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How to use this manual
What is formative research?
What do you want to know?
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What can your agency handle
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Before beginning with formative research, it is crucial to have a plan and to understand what questions you are looking to answer. Don’t collect data that your agency can’t or won’t use. Your staff will appreciate not being burdened with work that doesn’t seem to have any benefit for them. And your clients will appreciate not being asked to answer another set of questions.

A few guidelines for shaping a formative research plan for an agency:

Involve the higher-ups.   Make sure to keep the executive director of your agency as well as the County Department of Public Health (DPH) apprised of your research plans, to make sure they are invested in the research and benefit from it.

Understand that research needs to be scheduled and staff need to be trained and paid.  Don’t assume that an outreach worker can conduct a focus group to test a brochure and still complete all his or her other duties.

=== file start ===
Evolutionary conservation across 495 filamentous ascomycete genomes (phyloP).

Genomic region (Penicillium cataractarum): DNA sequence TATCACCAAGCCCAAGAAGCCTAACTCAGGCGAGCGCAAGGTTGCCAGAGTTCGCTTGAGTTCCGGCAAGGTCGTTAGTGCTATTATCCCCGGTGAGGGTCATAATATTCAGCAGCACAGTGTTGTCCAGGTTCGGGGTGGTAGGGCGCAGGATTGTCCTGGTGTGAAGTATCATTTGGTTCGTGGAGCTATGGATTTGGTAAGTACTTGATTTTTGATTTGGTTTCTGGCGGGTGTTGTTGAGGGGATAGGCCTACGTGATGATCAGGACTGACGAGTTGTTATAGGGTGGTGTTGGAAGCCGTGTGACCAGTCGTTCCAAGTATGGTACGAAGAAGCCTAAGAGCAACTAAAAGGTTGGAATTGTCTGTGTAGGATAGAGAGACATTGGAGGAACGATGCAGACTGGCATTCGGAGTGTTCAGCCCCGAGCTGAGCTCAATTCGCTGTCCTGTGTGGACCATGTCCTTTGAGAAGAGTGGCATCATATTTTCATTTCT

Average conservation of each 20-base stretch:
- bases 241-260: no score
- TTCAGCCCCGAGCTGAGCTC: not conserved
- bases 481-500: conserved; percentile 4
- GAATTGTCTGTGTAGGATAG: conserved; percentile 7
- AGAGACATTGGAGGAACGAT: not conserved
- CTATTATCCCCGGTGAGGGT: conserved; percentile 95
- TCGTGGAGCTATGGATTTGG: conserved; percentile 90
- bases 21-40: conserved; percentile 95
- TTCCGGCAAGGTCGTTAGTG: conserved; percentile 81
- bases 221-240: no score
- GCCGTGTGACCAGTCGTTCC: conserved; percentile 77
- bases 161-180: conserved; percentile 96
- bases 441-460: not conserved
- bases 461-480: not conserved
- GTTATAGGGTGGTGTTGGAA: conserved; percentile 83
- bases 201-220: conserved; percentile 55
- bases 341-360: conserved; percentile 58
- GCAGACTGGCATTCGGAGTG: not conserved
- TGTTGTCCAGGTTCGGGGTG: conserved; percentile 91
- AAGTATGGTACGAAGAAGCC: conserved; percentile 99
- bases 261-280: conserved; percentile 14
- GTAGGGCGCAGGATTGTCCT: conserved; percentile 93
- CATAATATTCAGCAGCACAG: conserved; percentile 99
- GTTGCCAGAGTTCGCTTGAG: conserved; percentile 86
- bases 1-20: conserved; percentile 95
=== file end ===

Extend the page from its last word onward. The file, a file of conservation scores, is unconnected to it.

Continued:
Link with other agencies. The County DPH should support your agency meeting not only with other HIV prevention agencies, but with drug and alcohol treatment agencies, primary care clinics, STD and family planning clinics, and any other agency with whom you can share resources that can help make your job easier. In addition, the local or state Community Planning Group should provide linkages with agencies and assistance in conducting formative research.

Don’t collect what you won’t use.   Remember to simplify surveys, interviews and focus groups. While you want to be sure you allow for new ideas and issues to be brought up, don’t try to address more than your agency has the capacity to address.

Plan for dissemination of findings.   Agency staff, clients, other agencies, the general community, DPH and funders may all be interested in the results of formative research. Make a dissemination plan, no matter how simple, before you begin the research. Agency newsletters, Town Halls, feature articles in a local paper, staff meetings, and progress reports are all ways to disseminate research findings.

Start long-term planning for funding for research, staff training and dissemination.  Start now to include these costs in your upcoming grant proposals. If an agency can describe how formative research has helped their programs, it will be easier to write in costs for research, data analysis, conference attendance and dissemination.

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Good Questions, Better Answers --  1998 California Department of Health Services and Northern California Grantmakers AIDS Task Force  --